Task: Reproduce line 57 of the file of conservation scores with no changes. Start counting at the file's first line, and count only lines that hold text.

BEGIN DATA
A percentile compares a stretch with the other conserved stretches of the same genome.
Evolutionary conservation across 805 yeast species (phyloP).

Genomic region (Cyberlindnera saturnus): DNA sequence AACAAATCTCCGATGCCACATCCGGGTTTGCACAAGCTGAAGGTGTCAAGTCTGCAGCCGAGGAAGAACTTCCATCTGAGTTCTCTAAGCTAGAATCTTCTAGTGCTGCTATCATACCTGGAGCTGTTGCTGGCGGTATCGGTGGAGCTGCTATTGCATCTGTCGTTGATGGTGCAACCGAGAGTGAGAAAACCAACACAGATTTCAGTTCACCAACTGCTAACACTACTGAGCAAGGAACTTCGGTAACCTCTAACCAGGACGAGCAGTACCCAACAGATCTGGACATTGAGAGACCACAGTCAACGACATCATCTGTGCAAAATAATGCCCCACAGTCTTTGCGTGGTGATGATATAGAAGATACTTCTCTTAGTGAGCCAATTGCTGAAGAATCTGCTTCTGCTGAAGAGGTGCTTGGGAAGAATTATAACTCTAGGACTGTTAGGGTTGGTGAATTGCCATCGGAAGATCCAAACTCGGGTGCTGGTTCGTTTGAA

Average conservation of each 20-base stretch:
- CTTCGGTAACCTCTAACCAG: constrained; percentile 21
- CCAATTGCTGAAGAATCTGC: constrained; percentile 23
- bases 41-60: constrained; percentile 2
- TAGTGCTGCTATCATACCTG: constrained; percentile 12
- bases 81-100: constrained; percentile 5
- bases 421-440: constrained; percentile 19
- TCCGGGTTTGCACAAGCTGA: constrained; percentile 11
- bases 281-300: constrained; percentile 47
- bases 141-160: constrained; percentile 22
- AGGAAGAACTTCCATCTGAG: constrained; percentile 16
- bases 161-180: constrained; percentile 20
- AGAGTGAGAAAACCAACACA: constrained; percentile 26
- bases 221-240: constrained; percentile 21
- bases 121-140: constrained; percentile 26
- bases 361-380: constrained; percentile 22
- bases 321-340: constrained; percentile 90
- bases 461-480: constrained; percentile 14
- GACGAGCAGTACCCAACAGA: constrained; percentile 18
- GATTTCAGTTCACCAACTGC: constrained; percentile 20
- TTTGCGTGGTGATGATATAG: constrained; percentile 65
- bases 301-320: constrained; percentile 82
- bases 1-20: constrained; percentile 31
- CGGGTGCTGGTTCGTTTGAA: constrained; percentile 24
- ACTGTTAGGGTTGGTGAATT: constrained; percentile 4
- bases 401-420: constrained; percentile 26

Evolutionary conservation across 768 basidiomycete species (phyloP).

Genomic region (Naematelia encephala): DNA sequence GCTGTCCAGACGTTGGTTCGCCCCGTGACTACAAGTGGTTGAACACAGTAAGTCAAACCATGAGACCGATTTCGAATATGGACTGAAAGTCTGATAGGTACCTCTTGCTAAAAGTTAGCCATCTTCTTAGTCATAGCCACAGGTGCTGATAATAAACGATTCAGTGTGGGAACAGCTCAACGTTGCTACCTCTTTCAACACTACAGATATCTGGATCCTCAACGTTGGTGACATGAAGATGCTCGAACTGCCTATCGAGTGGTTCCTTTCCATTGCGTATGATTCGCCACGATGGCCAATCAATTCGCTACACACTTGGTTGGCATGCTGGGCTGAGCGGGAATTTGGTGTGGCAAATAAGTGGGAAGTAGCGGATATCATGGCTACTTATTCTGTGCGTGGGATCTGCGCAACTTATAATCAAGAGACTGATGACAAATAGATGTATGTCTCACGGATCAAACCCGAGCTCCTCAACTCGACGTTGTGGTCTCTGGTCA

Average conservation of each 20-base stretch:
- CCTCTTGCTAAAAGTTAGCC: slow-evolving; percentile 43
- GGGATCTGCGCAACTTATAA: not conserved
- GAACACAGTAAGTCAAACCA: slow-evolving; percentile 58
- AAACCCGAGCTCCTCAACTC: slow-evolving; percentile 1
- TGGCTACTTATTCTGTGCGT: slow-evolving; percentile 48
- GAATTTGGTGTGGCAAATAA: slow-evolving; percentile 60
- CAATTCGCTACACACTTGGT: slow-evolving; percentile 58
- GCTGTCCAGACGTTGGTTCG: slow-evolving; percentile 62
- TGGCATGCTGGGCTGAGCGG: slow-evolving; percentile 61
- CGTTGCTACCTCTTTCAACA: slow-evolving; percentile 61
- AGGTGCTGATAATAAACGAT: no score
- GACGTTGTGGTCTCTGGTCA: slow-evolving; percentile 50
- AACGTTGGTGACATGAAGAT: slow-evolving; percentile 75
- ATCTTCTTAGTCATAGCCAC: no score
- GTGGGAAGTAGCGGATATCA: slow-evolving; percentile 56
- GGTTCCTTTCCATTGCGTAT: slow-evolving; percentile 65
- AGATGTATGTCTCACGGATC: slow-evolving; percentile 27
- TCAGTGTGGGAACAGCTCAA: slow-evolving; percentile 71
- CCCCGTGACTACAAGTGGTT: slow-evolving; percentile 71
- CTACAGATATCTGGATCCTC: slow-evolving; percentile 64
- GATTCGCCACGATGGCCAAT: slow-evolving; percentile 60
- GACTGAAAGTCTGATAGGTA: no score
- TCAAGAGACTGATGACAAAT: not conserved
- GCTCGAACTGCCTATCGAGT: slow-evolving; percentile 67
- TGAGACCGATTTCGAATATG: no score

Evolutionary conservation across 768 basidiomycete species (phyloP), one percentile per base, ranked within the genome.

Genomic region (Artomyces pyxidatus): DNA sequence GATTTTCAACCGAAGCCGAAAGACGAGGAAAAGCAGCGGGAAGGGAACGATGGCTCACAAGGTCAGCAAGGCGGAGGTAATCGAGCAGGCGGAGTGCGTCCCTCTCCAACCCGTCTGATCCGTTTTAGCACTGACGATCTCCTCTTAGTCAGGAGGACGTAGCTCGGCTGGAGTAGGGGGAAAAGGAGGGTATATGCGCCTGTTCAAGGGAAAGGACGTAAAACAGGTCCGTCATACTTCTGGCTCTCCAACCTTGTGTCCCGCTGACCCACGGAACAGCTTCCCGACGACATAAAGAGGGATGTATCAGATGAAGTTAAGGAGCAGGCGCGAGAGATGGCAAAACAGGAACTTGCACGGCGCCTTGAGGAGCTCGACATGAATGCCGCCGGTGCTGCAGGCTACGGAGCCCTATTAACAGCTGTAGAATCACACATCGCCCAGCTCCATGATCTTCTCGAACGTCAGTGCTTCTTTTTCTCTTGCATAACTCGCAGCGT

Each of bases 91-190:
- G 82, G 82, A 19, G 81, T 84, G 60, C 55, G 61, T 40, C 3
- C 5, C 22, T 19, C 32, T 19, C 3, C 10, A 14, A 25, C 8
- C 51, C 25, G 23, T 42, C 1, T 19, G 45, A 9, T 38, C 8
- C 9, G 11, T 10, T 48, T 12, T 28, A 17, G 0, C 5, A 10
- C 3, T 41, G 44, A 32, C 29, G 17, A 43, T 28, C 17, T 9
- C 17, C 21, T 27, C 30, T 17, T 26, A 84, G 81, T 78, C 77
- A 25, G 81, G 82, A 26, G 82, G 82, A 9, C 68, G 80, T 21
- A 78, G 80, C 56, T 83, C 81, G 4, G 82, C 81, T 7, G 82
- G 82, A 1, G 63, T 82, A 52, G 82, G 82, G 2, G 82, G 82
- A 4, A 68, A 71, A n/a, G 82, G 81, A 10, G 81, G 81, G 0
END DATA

- TGAGACCGATTTCGAATATG: no score